[Cyborg] Stanford Prison Experiment followup

Espen Sivertsen espen at kaospilot.dk
Fri Jul 15 06:11:03 UTC 2011

Alex Haslam and Steve Reicher, psychologists from the University of Exeter and University of St Andrews, conducted a follow up replica called the BBC Prison Study in 2002. http://www.bbcprisonstudy.org/

It's well worth watching: The prisoners basically became the tyrants, breaking out on Day 6. After this, the participants created a 'self-governing commune' but this too collapsed due to internal tensions created by those who had organized the earlier breakout. Then a group of former prisoners and guards conspired to install a new prisoner-guard regime in which they would be the "new guards". Now, however, they wanted to run the system along much harsher lines — akin to those seen in the Stanford study. Signs that this would compromise the well-being of participants led to early termination of the study.

TLDR is that internalized group membership can be a basis for resistance as well as tyranny.


On Jul 14, 2011, at 1:53 PM, Mitch Altman wrote:

> > From: tedks at riseup.net
> > To: cyborg at lists.noisebridge.net
> > Date: Thu, 14 Jul 2011 10:36:05 -0400
> > Subject: Re: [Cyborg] Stanford Prison Experiment followup
> > 
> > 
> > On Thu, 2011-07-14 at 08:22 -0400, Eric Boyd wrote:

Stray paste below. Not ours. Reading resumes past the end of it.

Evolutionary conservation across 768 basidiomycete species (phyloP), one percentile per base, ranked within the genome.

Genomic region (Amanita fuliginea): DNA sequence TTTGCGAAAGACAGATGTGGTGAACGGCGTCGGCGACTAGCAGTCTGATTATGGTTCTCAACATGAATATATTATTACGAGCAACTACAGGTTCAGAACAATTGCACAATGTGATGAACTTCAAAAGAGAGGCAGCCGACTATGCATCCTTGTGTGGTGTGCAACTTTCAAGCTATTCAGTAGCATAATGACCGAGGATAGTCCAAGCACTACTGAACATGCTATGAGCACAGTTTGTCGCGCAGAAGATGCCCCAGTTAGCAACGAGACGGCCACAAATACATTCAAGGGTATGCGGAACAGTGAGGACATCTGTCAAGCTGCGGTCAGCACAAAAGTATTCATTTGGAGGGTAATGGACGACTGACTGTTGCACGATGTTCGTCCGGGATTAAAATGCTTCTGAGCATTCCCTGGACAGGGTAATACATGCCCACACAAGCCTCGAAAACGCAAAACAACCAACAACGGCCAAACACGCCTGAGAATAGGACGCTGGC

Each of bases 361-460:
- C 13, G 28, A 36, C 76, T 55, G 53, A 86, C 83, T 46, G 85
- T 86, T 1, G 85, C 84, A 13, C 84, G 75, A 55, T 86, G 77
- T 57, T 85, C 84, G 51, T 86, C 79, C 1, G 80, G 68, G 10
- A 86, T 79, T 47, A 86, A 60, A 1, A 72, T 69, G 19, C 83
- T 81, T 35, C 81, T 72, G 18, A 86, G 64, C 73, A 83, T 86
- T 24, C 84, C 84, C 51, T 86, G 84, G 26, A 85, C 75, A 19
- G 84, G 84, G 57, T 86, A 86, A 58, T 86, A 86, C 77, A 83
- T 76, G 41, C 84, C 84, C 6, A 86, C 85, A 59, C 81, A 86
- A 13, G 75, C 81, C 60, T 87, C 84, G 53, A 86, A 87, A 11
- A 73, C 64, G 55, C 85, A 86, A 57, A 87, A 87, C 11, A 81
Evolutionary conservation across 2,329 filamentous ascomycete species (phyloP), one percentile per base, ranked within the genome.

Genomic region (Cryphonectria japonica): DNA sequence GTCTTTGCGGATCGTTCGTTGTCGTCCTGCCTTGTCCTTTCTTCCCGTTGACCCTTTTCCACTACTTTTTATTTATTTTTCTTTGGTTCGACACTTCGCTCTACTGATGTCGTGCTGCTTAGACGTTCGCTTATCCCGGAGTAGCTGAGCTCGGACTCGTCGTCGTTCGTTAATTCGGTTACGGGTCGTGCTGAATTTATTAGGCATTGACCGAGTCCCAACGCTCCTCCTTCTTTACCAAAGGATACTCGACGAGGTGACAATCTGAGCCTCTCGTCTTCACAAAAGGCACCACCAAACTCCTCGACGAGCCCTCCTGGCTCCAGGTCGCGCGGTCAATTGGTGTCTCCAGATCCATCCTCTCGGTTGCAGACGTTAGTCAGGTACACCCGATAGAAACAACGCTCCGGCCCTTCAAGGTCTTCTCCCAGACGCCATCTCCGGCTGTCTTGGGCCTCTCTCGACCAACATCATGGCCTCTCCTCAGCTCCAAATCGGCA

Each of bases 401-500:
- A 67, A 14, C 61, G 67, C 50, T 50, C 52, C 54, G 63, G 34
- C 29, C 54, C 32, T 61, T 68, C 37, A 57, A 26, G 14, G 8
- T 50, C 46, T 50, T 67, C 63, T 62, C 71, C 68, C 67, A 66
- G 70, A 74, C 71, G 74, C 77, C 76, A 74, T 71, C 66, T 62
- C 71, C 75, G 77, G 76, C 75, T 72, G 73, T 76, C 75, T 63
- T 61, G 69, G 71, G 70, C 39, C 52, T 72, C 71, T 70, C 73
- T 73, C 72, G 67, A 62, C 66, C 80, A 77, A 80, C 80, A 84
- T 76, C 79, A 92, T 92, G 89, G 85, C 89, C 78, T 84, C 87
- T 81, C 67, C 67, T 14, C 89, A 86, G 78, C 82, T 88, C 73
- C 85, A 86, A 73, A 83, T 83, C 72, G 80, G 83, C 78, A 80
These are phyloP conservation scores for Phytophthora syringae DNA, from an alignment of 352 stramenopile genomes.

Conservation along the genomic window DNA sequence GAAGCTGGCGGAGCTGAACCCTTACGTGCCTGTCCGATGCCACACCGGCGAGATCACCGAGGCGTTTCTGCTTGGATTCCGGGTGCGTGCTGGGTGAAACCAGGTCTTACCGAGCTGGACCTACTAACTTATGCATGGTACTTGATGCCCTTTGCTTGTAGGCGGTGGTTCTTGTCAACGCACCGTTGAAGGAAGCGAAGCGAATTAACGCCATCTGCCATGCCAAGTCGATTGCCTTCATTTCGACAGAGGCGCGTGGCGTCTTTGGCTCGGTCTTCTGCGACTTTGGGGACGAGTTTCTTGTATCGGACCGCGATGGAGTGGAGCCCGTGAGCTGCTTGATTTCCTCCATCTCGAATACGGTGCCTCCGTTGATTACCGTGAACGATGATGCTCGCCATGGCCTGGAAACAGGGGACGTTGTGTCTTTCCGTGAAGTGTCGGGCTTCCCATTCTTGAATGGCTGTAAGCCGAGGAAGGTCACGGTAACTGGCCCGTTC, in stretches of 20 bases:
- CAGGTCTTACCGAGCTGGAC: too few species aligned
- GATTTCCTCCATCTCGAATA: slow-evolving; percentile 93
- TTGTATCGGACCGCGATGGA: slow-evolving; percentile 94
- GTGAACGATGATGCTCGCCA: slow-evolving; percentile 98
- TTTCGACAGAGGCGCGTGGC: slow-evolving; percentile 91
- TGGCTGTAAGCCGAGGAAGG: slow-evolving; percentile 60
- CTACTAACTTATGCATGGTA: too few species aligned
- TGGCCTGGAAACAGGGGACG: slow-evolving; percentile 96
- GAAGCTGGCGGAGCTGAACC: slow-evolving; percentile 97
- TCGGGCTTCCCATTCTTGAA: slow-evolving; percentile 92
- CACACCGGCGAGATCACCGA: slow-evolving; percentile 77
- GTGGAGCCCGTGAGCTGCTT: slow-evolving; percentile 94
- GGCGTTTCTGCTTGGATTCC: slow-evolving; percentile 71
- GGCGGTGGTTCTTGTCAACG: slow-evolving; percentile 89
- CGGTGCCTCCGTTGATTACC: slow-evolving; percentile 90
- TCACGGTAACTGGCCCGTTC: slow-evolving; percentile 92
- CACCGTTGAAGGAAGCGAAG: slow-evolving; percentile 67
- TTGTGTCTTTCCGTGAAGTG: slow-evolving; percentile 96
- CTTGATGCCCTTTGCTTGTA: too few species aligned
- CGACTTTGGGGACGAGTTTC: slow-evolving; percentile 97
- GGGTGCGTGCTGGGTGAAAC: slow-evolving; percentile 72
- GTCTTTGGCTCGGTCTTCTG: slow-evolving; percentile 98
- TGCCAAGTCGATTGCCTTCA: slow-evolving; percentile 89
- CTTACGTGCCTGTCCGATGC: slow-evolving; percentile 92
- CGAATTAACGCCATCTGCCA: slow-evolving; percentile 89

> > > http://www.stanfordalumni.org/news/magazine/2011/julaug/features/spe.html
> > > 
> > > It's amazing how different the different participants stories are 
> > > compared to the standard story.  I think especially telling is the one 
> > > guard who says he planned what came over him - he lead the efforts of 
> > > the guards to break down the prisoners.  It strikes me that without him, 
> > > the entire experiment may have turned out quite differently.  How would 
> > > the world be different if the Stanford Prison Experiment had resulted in 
> > > people playing guitars happily for 2 weeks?
> > > 
> > > Eric
> > I'm sure he took that account from his journal, where he wrote down his
> > plan before participating in the experiment and got it dated and
> notarized.
> > If the Stanford Prison Experiment was people playing guitars happily for
> > two weeks, people would deny that situations have stronger effects on
> > people's behaviors than static personality traits. This is quite
> > different from today, where people deny that situations have stronger
> > effects on people's behaviors than static personality traits, and
> > there's a lot of empirical evidence to back up that claim, like the
> > Milgram studies, the Stanford Prison Experiments, the Robber's Cave
> > experiment, Asch's line study, and every study on correspondence
> > bias/fundamental attribution error, to name a few.
> > </rant>
> There was also a follow up study in Poland, with the same results -- they 
> called off the experiment when things got out of hand.  That there are 
> people who organize others in abusive behavior punctuates the outcome 
> even more:  we all have within us the ability to be abusive -- given the 
> right (or wrong) circumstances.  This is good to know.  We have more 
> choice to respond, rather than react (or to choose to go along with 
> others, or not), when we are more conscious of ourselves.
> Mitch.
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